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      India, Pakistan talk trade

      Posted AtAsia Times

      After years of hostility, India and Pakistan are finally talking money. After a two-day secretary-level trade talks concluded Wednesday, the nuclear rivals announced steps to increase bilateral trade, speed up shipping and aviation agreements and open banks in each other's countries. The two sides also agreed to establish the fiber optic link between Amritsar and Lahore.

      "We agreed on the point that bilateral trade between the two countries should be increased as both sides have great potential. We should find out ways to enhance the trade volume," said Syed Asif Shah, Acting Commerce Secretary of Pakistan. Indian Commerce Secretary S N Menon expressed satisfaction over the current trend in bilateral trade. "Our trade is increasing substantially. As of 2004-05, bilateral trade touched US$600 million and each year it is growing at a good pace."

      The talks, however, were inconclusive on the issue of Pakistan granting the Most Favored Nation (MFN) status to India. India has long granted MFN status to Pakistan and has been demanding reciprocal treatment, but Islamabad links the issue to Kashmir. However, although Pakistan has been withholding MFN status to New Delhi, which means it does not extend its lowest tariffs to Indian exports, it has recently lifted restrictions on import of over 770 commodities from India.

      The talks come close on the heels of Pakistan opening the Wagah land route for trade. Pakistan last month allowed duty-free import of live animals, meat, garlic, onions, potatoes and tomatoes through the Wagah border station. Pakistani diplomats said the measure would help bring down soaring prices at home. India and Pakistan, who have fought three wars since their independence and came very close to a fourth war in 2000, have been on a trading frenzy lately. Bilateral trade jumped by 76% to $600 million in 2004-2005, with India enjoying a surplus. But that is still about 0.5% of the value of trade the two nations carry on with the rest of the world each year.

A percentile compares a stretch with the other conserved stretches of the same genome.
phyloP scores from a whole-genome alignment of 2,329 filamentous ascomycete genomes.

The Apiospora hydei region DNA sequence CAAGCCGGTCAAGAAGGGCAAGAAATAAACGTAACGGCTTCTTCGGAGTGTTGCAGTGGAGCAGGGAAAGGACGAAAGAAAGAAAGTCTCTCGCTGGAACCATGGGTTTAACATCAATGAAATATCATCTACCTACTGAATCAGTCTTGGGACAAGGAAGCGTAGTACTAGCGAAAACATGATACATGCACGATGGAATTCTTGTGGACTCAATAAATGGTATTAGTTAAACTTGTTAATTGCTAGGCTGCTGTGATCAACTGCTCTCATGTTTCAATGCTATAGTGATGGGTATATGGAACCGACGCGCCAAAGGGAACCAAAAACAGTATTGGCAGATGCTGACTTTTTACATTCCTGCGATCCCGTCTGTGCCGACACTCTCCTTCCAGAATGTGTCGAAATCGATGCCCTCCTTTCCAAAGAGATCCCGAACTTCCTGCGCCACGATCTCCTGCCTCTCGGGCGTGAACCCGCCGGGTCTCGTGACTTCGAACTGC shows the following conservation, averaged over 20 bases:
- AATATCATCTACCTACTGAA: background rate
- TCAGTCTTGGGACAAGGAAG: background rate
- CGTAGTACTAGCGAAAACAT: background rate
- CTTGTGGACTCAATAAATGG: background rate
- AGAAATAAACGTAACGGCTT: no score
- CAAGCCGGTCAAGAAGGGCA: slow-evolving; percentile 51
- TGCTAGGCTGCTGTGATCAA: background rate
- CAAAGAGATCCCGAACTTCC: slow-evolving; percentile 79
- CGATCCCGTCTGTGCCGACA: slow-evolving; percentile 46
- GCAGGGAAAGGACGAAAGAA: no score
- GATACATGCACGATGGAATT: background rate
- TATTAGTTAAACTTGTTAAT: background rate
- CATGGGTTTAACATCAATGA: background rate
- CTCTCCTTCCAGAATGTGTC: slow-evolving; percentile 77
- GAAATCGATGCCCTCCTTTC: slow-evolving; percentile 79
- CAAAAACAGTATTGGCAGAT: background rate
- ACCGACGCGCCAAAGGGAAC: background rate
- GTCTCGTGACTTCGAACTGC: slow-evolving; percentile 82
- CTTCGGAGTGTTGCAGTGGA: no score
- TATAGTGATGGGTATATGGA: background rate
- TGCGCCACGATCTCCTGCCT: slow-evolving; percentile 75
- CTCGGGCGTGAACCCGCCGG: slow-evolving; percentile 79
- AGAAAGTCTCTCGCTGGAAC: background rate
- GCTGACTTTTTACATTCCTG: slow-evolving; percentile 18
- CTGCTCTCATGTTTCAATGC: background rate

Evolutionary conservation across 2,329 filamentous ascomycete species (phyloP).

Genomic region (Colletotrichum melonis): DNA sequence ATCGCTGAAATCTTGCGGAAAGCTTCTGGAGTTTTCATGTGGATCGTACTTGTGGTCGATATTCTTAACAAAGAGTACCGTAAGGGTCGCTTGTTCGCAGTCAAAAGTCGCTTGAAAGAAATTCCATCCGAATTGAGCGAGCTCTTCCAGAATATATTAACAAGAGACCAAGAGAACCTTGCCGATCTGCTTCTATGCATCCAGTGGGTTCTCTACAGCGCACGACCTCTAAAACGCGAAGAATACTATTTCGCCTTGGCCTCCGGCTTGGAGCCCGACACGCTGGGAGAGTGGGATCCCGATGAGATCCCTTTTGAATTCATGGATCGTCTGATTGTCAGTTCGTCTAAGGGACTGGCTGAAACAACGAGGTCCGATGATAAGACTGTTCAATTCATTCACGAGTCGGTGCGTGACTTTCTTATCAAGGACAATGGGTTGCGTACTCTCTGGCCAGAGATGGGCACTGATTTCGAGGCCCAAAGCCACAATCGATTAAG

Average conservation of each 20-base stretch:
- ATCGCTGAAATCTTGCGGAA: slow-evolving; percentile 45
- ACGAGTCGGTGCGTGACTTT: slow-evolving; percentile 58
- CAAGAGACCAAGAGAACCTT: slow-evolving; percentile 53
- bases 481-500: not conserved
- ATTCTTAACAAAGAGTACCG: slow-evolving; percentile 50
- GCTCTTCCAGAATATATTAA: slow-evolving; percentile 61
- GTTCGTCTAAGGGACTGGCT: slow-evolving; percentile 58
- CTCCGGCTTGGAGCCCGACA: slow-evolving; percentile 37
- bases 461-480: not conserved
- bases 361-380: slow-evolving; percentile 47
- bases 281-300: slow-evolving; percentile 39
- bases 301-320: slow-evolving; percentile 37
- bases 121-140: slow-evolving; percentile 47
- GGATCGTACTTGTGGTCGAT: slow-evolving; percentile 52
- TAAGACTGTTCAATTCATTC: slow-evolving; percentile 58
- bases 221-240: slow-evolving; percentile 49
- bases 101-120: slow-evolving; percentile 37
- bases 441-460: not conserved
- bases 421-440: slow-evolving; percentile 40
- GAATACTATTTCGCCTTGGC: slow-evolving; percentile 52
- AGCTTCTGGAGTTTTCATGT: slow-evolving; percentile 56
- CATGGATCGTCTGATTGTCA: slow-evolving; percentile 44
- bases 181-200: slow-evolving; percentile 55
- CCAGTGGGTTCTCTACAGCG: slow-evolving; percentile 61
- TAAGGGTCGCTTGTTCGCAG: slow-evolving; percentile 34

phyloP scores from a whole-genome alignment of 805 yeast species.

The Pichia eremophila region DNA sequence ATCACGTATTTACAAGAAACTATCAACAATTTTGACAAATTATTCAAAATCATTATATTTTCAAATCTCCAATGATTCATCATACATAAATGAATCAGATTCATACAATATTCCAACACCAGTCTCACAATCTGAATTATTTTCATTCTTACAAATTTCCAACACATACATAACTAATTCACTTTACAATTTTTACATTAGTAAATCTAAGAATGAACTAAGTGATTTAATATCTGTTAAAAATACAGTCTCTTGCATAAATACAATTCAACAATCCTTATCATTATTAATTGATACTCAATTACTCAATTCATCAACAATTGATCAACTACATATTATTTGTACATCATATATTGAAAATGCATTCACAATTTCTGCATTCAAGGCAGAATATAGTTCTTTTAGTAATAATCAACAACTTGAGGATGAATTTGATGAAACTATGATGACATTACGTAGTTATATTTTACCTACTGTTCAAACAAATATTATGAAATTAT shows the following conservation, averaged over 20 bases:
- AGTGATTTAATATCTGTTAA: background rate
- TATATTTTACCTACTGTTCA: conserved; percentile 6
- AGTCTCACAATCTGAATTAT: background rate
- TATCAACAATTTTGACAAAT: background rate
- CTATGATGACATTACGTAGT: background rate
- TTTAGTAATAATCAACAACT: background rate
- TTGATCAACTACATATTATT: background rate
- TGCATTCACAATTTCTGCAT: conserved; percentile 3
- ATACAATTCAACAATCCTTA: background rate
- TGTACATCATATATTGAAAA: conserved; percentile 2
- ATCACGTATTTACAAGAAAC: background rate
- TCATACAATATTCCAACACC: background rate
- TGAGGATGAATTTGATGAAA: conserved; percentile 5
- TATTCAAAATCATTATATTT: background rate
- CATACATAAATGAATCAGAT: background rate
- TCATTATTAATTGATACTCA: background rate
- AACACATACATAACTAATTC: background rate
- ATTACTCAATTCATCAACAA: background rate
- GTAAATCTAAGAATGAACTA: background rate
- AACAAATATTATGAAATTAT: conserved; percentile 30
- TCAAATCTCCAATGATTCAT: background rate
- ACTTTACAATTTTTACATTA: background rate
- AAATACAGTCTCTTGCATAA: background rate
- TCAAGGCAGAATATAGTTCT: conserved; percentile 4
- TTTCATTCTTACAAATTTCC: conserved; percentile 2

While India's exports to Pakistan in 2004-05 jumped 76% to $505.44 million from $286 million in 2003-04, exports from Pakistan to India rose by 65% over the same period to $95.33 million from $57.74 million. The Associated Chambers of Commerce and Industry, an Indian industry lobby group, holds that bilateral trade could touch $10 billion in five years if the two sides succeed in drafting a free trade agreement. Indian Commerce Minister Kamal Nath has said the two countries should aim to increase bilateral trade by five times in the coming years.

      Last week, Pakistan also lifted a ban on sugar imports from India and allowed the state-run trading agency to buy 100,000 tons to boost its stocks. Both countries are also moving forward on cutting import duties on fruits, dry fruits, and textiles to boost trade. Earlier this year, Pakistan agreed to import from India select vegetables and livestock that were in short supply. India agreed to import lentils, cotton, sugar and dry fruits. In India, the most anticipated import from Pakistan is cotton, earlier imported through rail and sea routes. The opening of the Wagah land route has been welcomed by Indian traders as Pakistani cotton is cheaper than that imported from China. The Indian government has already cut the duty on textile imports from Pakistan.

      India's exports to Pakistan included iron ore, dyes and chemicals, drugs and pharmaceuticals, and plastic and linoleum products, among others. Fruits and nuts, cotton yarn and fabrics, pulses, spices, man-made filament and are the major imports from Pakistan. But decades of hostility means these goods often have to undergo expensive detours through distant countries. Tires, until recently, used to be exported from Amritsar to Lahore - a 90-minute drive - through Dubai, Afghanistan and Iran. These detours may be worth around $1 billion. Besides, trade restrictions have also bred a flourishing smuggling racket, with rice and salt coming into India and whisky going to Pakistan. The estimated value of illegal trade between India and Pakistan is more than $2 billion, significantly higher than the value of the official trade between the two nations, the Federation of Indian Chambers of Commerce and Industry (FICCI) estimates.

      Individual companies have also shown great enthusiasm to do business in what is still referred to as enemy territory. Tata Consultancy Services Ltd, India's No 1 computer software exporter, is seeking to open a training center in Lahore. If the experiment succeeds, a software code-writing center may follow, the Washington Post reported last month. Indian herbal medicine maker Dabur wants to set up a factory in Pakistan.


      August 11, 2005

       

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